Wild Turkey Rare Breed – batch W-T-01-99 (2003) – 108.4 proof KSBW – reportedly a blend of six-, eight-, and twelve-year bourbon – bottled by the Austin, Nichols Distilling Company, Lawrenceburg, KY
Tasted neat in a Glencairn after a few minutes rest …
Color: rich copper
Nose: (classic WT) honey-maple, brown sugar, caramel, armagnac, black cherry, pipe tobacco, fragrant oak char, molasses, herbal spice, leather
Taste: (complex & robust) vanilla bean, caramel chews, medicinal cherry, honey-maple, dense sweet oak, blood orange, brown sugar, tobacco, plums, nutmeg
Finish: long, warm & flavorful – toasted caramel, “zesty” pepper, spicy oak, molasses, leather, sassafras, herbal spice, orange peel, faint licorice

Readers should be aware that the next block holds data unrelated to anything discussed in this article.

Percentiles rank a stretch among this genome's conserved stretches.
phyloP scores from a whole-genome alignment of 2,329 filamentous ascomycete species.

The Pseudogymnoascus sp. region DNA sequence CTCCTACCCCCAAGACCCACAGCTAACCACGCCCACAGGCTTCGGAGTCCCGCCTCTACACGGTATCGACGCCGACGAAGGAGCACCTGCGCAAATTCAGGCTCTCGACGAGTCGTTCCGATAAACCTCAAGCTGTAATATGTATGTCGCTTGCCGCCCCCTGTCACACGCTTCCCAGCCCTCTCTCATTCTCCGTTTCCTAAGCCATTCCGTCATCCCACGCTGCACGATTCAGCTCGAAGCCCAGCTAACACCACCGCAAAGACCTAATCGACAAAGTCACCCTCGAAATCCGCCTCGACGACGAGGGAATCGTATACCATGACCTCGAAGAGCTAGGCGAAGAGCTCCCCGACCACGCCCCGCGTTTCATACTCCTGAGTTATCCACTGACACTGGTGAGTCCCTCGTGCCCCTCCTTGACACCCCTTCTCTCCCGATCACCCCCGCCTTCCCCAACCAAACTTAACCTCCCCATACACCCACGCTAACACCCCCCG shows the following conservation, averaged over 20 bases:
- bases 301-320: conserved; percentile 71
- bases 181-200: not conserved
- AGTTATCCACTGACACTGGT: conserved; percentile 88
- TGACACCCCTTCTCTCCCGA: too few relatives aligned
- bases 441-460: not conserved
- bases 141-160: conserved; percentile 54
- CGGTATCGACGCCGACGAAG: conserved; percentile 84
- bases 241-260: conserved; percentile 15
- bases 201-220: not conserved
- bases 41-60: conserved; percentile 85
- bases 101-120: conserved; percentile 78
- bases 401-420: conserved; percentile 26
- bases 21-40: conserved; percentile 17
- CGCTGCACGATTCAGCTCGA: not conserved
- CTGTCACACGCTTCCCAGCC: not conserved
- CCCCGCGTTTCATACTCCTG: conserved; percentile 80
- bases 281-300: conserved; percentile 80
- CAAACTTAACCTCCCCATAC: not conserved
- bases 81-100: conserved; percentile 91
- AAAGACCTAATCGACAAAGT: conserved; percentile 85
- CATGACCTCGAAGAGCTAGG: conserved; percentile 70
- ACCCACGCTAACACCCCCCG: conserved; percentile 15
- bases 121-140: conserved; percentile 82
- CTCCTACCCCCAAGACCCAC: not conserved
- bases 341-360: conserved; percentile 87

Overall: I’ll be the first to admit – I haven’t tried every single batch of Wild Turkey Rare Breed (1991-2020). I’ve had my share, though I’m far from checking every box. Of the ones I’ve tasted, batch 01-99 outshines them all. This 2003 bottling is yet another incredible example. It’s classic Wild Turkey on steroids, with just enough hints of dusty Turkey to effortlessly satisfy fans of Glut Era expressions; moreover, it rivals several 1990’s Wild Turkey 101 twelve-year bottles I’ve enjoyed (both CGF and Split Label). Admittedly, it’s not quite as exemplary as 2001’s “shiny wrap” 01-99, which earned the title of “CGF Killer” last May, but it comes pretty close.
Rating: 4.5/5 🦃